A more likely explanation in that ocular vascular damage may be happened by surgical maneuvers, and it will results in activation and aggregation of platelets and activated platelets release serotonin (5-hydroxytryptamine). Serotonin is a vasoconstrictor and inducing transient arterial spasm, causing transient or complete arterial occlusion leading to ischemia of retina and creating CRAO.[10]

We recommend that in all patients with orbital tumors that undergo tumor removal, the ocular exam should be performed immediately, and every 1–3 h after the surgery to rule out CRAO, as delay in diagnosis and intervention could eventuate to severe vision loss.

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Conflicts of interest

There are no conflicts of interest

  References Top

Hayreh SS. Acute retinal arterial occlusive disorders. Prog Retin Eye Res 2011;30:359-94.  Back to cited text no. 1
Brown GC, Magargal LE. Central retinal artery obstruction and visual acuity. Ophthalmology 1982 89:14-9.  Back to cited text no. 2
Hayreh SS, Zimmerman MB. Central retinal artery occlusion: Visual outcome. Am J Ophthalmol 2005;140:376-91.  Back to cited text no. 3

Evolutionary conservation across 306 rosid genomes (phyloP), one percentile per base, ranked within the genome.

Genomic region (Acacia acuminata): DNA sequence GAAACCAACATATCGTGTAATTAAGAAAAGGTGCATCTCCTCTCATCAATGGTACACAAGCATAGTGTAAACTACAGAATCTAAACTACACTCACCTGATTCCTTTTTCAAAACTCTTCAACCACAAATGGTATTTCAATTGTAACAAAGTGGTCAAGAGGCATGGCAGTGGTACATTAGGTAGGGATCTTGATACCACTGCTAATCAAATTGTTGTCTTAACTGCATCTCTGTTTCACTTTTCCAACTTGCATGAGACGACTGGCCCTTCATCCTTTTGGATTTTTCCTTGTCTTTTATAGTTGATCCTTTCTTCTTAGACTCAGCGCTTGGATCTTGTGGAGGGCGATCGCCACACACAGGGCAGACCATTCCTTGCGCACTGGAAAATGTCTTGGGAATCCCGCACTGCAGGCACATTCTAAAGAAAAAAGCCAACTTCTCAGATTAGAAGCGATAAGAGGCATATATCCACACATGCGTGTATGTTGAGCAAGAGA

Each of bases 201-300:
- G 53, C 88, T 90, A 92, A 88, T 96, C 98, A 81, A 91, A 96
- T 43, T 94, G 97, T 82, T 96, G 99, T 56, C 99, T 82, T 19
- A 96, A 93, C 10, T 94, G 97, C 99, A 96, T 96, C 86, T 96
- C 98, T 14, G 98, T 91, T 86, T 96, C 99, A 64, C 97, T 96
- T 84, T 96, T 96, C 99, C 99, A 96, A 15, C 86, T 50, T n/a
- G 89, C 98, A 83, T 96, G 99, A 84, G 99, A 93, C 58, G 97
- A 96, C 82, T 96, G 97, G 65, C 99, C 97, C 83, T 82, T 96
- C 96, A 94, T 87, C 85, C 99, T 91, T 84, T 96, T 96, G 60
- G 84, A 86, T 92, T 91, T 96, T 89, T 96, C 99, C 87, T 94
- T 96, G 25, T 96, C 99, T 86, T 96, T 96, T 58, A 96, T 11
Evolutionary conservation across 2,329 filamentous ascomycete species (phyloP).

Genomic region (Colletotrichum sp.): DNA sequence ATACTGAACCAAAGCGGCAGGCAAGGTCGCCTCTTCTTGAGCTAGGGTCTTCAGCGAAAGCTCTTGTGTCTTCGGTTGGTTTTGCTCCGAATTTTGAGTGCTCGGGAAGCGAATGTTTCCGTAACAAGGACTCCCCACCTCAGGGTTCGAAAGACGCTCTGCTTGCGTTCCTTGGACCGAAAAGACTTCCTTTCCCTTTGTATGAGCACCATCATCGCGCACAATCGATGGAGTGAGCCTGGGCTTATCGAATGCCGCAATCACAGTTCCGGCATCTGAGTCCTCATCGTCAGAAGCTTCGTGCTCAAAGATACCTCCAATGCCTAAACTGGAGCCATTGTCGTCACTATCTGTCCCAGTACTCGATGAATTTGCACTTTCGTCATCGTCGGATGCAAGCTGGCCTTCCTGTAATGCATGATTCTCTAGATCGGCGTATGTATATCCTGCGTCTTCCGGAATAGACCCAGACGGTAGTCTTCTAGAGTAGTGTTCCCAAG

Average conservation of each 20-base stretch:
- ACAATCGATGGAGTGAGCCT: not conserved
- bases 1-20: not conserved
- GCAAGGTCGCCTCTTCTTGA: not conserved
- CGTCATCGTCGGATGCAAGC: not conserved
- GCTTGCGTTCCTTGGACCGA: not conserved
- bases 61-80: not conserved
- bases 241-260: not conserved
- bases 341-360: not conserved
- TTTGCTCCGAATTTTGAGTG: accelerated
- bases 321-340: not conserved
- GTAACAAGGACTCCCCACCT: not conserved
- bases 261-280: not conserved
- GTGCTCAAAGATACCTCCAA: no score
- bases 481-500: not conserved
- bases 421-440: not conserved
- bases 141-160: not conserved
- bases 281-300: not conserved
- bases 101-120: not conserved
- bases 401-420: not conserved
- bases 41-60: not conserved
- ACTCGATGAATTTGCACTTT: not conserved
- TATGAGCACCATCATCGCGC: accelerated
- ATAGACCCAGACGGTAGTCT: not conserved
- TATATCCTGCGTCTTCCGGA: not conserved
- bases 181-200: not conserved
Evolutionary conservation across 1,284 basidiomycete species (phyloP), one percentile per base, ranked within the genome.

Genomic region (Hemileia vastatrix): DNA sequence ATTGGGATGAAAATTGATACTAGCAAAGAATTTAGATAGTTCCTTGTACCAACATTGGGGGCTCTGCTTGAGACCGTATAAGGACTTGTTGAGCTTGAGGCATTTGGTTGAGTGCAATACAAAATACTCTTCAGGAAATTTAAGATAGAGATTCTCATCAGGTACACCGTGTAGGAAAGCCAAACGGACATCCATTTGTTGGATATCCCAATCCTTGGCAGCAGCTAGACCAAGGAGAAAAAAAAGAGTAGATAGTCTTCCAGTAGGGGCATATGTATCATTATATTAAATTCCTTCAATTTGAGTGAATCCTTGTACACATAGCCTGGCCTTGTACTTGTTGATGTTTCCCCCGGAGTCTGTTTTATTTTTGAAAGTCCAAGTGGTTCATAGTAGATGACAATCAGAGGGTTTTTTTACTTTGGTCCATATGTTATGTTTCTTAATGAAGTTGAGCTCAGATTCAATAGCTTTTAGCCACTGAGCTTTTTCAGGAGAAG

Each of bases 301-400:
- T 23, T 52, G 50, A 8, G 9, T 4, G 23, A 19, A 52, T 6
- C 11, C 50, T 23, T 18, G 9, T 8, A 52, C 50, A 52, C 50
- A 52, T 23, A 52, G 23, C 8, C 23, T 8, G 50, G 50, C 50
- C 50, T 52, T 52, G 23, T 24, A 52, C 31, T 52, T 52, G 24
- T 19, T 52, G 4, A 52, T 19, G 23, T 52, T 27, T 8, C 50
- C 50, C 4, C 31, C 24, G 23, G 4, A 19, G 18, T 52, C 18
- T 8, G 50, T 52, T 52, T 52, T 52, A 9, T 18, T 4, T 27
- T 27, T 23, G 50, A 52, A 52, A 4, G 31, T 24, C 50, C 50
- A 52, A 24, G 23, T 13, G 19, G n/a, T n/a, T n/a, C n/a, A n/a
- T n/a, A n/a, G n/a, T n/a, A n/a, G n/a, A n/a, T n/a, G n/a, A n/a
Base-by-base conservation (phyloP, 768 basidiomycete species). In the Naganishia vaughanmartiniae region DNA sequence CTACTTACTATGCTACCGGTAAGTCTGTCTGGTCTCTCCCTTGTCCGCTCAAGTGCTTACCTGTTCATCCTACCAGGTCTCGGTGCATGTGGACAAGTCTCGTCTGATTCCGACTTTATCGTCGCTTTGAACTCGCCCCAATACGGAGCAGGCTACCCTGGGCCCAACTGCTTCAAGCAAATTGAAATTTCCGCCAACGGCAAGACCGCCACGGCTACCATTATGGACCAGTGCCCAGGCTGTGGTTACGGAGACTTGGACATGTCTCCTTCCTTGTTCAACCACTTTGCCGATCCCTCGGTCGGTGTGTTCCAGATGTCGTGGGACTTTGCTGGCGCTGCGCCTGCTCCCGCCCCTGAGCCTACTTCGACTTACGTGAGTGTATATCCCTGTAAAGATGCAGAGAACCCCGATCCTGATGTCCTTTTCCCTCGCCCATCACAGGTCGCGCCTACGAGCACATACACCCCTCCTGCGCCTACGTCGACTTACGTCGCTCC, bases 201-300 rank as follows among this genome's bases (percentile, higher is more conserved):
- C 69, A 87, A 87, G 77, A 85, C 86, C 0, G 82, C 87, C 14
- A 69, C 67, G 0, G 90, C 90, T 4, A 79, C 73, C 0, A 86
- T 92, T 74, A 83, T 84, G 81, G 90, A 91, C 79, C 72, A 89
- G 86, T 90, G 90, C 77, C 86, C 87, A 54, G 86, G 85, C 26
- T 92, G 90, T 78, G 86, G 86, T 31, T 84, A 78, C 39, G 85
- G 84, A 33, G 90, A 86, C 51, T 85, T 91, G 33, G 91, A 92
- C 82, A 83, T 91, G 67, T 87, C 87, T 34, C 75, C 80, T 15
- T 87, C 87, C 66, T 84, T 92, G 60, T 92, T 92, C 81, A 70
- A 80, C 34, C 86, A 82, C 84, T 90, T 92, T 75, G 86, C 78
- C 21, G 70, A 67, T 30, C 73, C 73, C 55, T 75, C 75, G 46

Chen CS, Lee AW. Management of acute central retinal artery occlusion. Nat Clin Pract Neurol 2008;4:376-83.  Back to cited text no. 4
Hayreh SS, Podhajsky P. Ocular neovascularization with retinal vascular occlusion. II. Occurrence in central and branch retinal artery occlusion. Arch Ophthalmol 1982;100:1585-96.  Back to cited text no. 5
Hayreh SS, Kolder HE, Weingeist TA. Central retinal artery occlusion and retinal tolerance time. Ophthalmology 1980;87:75-8.  Back to cited text no. 6
Atebara NH, Brown GC, Cater J. Efficacy of anterior chamber paracentesis and Carbogen in treating acute nonarteritic central retinal artery occlusion. Ophthalmology 1995;102:2029-34.  Back to cited text no. 7
Myers MA, Hamilton SR, Bogosian AJ, Smith CH, Wagner TA. Visual loss as a complication of spine surgery. A review of 37 cases. Spine (Phila Pa 1976) 1997;22:1325-9.  Back to cited text no. 8
Körner-Stiefbold U. Central retinal artery occlusion – Etiology, clinical picture, therapeutic possibilities. Ther Umsch 2001;58:36-40.  Back to cited text no. 9
Hayreh SS, Piegors DJ, Heistad DD. Serotonin-induced constriction of ocular arteries in atherosclerotic monkeys. Implications for ischemic disorders of the retina and optic nerve head. Arch Ophthalmol 1997;115:220-8.  Back to cited text no. 10


  [Figure 1], [Figure 2]